Interview with Kenya Marquez, “Expiration Date”

Posted by Clint Holloway on 8.9.2012

Kenya Marquez blends humor with twisted darkness in her impressive debut feature Expiration Date.The narrative follows an old woman whose beloved only son has gone missing. The realationship between mother and son is far than typical and more like slave and master. The film opens showing the mother, Ramona, cutting her son's toenails on a beaten up and bloodied foot. After he has been missing for days, Ramona checks the morgue to no avail. Convinced he is still alive, she proceeds to search for him all over Guadalajara and is very quick to place blame on the underserving bystanders who cross her path. Everything is not what it appears to be in this feature ScreenDaily calls "a satisfying, perhaps twisted isomorph of the conventional rom com."

What was your inspiration behind writing and directing Expiration Date?
After losing close people in my life, I had a hard time coping with it and I decided that my first feature film must explore a mother and son love story, but starting at the point where the son vanishes and later the mother finds out that he’s dead. This way, Ramona, the character portrayed by Ana Ofelia Murguía, carries with her the burden of pain. Also, I wanted to link that story with the tragic love episodes of Mariana (played by Marisol Centeno), a woman escaping from a violent past and Genaro (Damián Alcázar), a lonely man looking for someone to care about. These three dramatic lines build the whole film through individual perceptions colored with dark humor.   

The film features the same events from three different characters' point of view. What inspired you to use this kind of structure?
It was the need of exploring how each human being has a particular perception and how, when that perception is wrong, it becomes a prejudice. An innocent man could be seen as a guilty murderer, for example, or the other way around. Wrong perceptions lead to disaster. So I thought it could be interesting to play with that notion—that’s where the dark humor surfaces as a useful tool. However, it was a pretty complex process. Also, I felt that telling the story from different points of view and context would require a puzzle-type structure. This way, the viewer has the chance to place the last pieces of that puzzle.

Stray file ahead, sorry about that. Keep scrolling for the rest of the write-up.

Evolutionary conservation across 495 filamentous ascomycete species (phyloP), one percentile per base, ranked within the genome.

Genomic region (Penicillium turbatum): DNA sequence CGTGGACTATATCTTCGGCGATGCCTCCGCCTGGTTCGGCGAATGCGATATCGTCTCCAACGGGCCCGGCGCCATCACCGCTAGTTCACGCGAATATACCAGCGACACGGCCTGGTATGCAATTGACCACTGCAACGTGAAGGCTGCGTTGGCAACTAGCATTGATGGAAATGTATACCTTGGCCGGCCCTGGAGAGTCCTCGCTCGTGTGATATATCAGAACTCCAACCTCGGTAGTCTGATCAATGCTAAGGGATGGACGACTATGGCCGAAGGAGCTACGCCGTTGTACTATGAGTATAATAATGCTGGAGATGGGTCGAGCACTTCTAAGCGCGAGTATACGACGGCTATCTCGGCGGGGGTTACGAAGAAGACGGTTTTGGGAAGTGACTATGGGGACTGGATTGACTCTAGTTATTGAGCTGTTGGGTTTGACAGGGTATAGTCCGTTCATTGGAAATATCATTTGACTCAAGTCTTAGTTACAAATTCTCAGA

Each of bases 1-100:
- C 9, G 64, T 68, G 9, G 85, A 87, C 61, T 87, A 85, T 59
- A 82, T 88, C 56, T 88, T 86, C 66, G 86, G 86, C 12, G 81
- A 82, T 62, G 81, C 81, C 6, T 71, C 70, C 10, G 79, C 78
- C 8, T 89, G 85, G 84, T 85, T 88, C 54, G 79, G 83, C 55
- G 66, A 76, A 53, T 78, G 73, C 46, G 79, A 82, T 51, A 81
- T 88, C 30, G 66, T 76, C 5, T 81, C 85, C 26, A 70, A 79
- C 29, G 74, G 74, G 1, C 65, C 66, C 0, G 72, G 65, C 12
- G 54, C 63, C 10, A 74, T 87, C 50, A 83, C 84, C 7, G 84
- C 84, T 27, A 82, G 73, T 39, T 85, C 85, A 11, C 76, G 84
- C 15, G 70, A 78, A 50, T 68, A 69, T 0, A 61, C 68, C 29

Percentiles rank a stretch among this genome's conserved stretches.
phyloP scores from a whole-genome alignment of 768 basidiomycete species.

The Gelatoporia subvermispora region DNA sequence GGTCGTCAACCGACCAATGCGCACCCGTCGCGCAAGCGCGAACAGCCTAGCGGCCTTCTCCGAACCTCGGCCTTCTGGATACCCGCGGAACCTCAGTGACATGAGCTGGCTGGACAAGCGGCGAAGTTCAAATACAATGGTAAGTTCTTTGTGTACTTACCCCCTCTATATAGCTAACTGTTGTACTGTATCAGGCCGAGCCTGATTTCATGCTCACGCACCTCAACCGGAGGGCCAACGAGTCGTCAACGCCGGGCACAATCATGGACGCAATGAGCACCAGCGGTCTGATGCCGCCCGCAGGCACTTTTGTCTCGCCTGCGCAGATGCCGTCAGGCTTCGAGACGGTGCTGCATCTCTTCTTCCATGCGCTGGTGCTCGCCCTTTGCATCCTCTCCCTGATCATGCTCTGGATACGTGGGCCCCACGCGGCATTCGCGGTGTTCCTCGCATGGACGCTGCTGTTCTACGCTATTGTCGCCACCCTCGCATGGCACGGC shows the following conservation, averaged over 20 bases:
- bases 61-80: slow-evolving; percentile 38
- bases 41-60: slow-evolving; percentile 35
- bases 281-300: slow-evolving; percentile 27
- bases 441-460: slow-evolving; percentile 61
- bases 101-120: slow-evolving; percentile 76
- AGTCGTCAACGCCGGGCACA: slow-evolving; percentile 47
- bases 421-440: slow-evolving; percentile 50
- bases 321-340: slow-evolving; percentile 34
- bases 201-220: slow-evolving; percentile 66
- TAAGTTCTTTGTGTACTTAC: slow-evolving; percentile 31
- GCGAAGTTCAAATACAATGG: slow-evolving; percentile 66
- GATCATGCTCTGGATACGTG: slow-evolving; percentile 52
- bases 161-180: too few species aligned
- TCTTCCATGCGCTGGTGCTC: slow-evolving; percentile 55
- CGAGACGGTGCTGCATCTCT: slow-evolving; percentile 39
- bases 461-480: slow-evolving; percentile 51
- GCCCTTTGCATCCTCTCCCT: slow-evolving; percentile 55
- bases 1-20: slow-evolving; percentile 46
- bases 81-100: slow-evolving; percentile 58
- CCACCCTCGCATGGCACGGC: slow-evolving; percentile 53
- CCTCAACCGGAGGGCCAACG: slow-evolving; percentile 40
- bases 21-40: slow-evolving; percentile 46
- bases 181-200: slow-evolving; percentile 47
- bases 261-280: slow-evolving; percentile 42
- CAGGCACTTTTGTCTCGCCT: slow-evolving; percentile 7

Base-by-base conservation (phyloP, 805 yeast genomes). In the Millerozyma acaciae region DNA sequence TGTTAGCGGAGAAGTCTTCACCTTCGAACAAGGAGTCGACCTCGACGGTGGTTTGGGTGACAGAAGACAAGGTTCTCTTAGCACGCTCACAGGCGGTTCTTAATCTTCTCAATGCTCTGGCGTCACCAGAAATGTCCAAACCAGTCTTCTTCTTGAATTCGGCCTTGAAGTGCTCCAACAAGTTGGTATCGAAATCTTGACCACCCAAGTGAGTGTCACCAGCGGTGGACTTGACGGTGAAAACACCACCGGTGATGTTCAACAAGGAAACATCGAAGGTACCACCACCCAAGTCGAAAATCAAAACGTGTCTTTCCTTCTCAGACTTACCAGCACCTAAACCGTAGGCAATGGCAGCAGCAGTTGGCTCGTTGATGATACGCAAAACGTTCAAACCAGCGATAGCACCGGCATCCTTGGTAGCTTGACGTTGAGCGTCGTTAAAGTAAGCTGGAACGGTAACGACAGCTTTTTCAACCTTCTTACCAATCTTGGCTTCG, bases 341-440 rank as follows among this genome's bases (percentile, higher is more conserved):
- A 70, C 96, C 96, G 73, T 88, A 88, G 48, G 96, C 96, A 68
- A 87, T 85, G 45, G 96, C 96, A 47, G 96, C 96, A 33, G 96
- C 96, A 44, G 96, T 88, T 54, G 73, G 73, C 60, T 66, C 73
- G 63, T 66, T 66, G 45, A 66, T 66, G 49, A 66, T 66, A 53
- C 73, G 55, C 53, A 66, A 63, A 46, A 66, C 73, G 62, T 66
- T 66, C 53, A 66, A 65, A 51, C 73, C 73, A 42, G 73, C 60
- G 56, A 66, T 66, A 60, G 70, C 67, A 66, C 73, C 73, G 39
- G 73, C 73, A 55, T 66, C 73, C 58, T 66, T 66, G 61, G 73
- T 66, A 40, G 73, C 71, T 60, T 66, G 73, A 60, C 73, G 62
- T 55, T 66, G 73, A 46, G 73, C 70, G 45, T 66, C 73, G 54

Given the unique chronology of the film's story, was there a certain order to filming?
Obviously, we tried to take the most advantage of locations and camera blocking as possible, since we were on a tight schedule. But in a broad sense, we designed the shooting in order to approach each one of the characters’ stories one at the time.

Although the film features plenty of harrowing and slightly disturbing subject matter, there is an element of comedy to it as well. How did you go about finding the right tone in which to tell the story?
I knew it was going to be a great challenge to use dark humor to tell the great tragedy of a mother losing her son. But dark humor is deep inside all my works and it’s in my person too, so it goes with me everywhere I go. Initially I was planning to tell the story as a lean drama, but the actions and dialogues and atmospheres always lead to dark humor in every draft. So I decided not to resist to my instincts and assume that if my previous short films were told under the same peculiar perspective, my first feature must be faithful to that feeling. Fortunately, I found in my co-writer Alfonso Suárez a sort of twin soul who never discards any idea, no matter how fanciful it sounds. We work under a wonderful creative freedom. And there’s also another essential element: I’m truly obsessive and that is reflected in all my characters. And if we add to all these ingredients the complexities of living in a country like Mexico these days, there you go.

The actors all give impressively complex performances. How did you approach working with them?
Working with these actors was a true pleasure. In the case of Ana Ofelia and Damián, we started working together when I was still writing the the script with Alfonso and raising funding for the film. Marisol joined the project in the last stages. But in all cases we did a lot of table reading and we talked a lot. They were so committed that, by the end, they truly "owned" their respective characters. So when we shot, they knew perfectly what I wanted from them. Besides, I’ve been working with Ana Ofelia and Damián since my first work in 1998 and they’re my fetish actors and Marisol has become a great discovery for me.

Expiration Date is the Opening Night film of the 13th Latinbeat Film Festival at the Film Society of Lincoln Center. It screens Friday, August 10 with director Kenya Marquez, producer Karla Uribe, and actor Dámian Alcázar in person! The film screens again Sunday, August 12. 

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